How IITians found missing link in Hawking's theory on black holes

This article has been co-authored by Shripad P Mahulikar and Pallavi Rastogi.

 |  5-minute read |   09-08-2016
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Black holes fascinate all, as they are different from worldly lifeless objects - planets and stars that orbit a higher level.

These objects have an entropy, which is a measure of the disorder and unpredictability in the object. Therefore, the theory of pioneering researchers on black holes (which include, Stephen W Hawking amd Jacob D Bekenstein) initiated in the 1970s, was based on attributing the black hole with an entropy.

Black holes are characterised by an event horizon "a sphere", which is a boundary that defines the point of no return for the known limit based on the speed of light. The area of the event horizon, which is the projected area of this sphere (a circle), is popularly believed to correlate with the black hole's entropy, ever since Hawking's proposal in 1974.

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This correlation enabled the formulation of the foundations of the theory of Black Hole Thermodynamics in similar lines with the ubiquitous laws of thermodynamics. But this correlation does not explain:

1. The decreasing event horizon area (that is decreasing entropy) of a decaying black hole. Hawking attempted to explain this in a roundabout manner based on what he termed as "a violation of the weak energy condition".

2. The merger of black holes and the increase in the event horizon area (that is increase in entropy after merger) beyond the sum of the areas of the unmerged black holes, which individually cannot decrease. But the individual system entropy can decrease so long as the total entropy increases (according to the Second Law of Thermodynamics). Hawking acknowledged this unaddressed point as a "missing link" in correlating the event horizon area of a black hole with its entropy.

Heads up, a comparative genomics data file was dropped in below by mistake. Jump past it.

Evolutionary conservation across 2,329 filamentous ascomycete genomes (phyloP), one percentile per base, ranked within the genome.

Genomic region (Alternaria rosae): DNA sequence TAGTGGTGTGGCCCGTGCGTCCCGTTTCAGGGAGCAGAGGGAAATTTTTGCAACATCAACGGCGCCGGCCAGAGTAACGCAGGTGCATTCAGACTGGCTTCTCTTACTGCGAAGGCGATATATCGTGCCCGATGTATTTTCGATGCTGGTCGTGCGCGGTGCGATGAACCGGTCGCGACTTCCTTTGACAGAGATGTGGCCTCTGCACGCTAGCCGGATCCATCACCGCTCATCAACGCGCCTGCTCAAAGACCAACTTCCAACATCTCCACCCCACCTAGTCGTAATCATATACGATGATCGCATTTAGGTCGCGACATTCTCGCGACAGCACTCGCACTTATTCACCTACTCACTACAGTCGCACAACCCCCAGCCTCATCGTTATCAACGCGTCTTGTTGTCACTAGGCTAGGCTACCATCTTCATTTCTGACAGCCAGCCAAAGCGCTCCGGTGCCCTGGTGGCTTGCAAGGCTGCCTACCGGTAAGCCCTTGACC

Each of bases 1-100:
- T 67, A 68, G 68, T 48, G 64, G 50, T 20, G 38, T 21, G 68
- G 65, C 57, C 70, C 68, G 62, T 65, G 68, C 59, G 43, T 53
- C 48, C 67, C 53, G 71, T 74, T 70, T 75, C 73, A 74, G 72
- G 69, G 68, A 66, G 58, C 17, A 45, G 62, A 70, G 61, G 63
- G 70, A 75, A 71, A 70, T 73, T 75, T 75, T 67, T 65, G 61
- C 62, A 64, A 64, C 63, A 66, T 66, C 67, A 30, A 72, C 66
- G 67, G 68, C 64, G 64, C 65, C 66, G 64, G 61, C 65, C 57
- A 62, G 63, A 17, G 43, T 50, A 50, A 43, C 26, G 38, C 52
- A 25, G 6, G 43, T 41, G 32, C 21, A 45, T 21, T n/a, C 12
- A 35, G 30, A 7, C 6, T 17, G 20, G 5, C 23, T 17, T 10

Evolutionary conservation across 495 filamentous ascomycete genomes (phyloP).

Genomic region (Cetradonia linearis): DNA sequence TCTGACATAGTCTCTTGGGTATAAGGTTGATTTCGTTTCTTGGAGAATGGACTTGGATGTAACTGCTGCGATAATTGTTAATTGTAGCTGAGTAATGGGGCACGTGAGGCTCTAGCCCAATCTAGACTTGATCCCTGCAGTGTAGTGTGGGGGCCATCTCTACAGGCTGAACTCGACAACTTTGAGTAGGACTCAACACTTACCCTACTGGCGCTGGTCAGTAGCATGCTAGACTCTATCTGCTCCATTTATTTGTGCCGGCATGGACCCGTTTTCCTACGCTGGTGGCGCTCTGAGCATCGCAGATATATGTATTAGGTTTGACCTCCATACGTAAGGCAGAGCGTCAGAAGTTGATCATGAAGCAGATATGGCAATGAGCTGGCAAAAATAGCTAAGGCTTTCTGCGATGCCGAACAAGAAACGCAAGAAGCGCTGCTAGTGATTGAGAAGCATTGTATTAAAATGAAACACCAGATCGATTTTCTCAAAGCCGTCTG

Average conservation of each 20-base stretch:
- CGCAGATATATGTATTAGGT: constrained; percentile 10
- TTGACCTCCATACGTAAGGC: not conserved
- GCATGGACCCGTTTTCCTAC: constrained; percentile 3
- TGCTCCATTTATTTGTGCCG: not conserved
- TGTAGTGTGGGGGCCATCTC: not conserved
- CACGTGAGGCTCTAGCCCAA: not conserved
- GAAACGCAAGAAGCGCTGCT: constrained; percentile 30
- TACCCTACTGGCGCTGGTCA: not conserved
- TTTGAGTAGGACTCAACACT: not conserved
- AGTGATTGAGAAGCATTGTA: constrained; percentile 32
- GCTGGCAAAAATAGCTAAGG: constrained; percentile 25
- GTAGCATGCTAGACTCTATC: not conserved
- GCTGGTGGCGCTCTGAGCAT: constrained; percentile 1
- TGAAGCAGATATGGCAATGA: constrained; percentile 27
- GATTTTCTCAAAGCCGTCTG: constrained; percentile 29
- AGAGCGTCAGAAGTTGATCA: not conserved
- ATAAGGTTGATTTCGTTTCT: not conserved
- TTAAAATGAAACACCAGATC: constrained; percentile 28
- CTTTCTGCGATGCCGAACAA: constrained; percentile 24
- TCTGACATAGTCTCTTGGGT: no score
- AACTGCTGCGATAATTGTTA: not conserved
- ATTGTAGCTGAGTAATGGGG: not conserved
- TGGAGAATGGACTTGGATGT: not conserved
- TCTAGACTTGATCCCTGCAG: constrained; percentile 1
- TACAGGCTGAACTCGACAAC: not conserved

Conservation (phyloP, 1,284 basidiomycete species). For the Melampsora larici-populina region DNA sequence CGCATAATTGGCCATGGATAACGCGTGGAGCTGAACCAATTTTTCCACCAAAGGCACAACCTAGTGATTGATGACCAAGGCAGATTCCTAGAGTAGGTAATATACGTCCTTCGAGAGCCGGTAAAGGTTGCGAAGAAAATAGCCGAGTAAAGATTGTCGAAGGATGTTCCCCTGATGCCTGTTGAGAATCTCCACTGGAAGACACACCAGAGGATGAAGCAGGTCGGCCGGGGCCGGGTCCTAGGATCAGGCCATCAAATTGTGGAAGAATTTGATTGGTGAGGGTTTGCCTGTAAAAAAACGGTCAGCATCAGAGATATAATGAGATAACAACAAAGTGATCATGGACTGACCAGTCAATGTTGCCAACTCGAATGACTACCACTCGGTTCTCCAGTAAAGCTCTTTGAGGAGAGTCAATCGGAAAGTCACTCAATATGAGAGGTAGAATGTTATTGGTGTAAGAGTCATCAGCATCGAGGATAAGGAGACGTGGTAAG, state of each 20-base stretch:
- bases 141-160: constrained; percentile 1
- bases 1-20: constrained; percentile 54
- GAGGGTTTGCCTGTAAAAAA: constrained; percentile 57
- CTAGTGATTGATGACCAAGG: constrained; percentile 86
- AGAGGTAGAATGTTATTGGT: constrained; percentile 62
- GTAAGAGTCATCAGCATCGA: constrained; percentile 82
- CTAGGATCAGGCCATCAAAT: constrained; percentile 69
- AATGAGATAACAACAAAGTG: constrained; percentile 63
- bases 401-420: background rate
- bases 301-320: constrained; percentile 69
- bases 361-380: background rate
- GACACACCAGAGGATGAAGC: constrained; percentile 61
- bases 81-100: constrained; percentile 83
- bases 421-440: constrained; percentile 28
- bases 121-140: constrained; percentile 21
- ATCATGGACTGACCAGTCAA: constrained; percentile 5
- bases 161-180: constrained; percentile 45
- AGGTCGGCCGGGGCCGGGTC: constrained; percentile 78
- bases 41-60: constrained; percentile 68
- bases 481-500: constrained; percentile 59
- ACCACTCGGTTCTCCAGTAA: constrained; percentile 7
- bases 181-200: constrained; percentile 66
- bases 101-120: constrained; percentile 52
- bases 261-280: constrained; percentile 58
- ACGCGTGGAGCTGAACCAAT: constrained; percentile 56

black-hole-embed_080816091934.jpg Black holes fascinate all. 

SP Mahulikar, aerospace department, IIT Bombay is working in the interdisciplinary field of Black Hole Thermodynamics since 2012.

Pallavi Rastogi, research scholar in the department working with Mahulikar, started contributing to this field since January 2016.

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Their research viewed black holes as unstable entities unlike stable and lifeless orbiting masses, for instance planets and stars.

Black holes exist by continuously exchanging energy (and matter) with the universe; therefore, they "kind of have a life" in them, termed as "dissipative structure" by the Nobel laureate Ilya Prigogine in 1978. A dissipative structure (for instance, human being, hurricane, ecosystem), which is basically unstable, exists due to continuous exchange of energy (and matter) with its surroundings.

A dissipative structure has a "negentropy", a concept proposed by the Nobel laureate Erwin Schroedinger in 1945. The negentropy is the contrast in the orderliness of the dissipative structure relative to its immediate surroundings.

A black hole can be formed when the inward gravitational collapse of a massive star (owing to running out of fuel for nuclear fusion reaction) cannot be halted.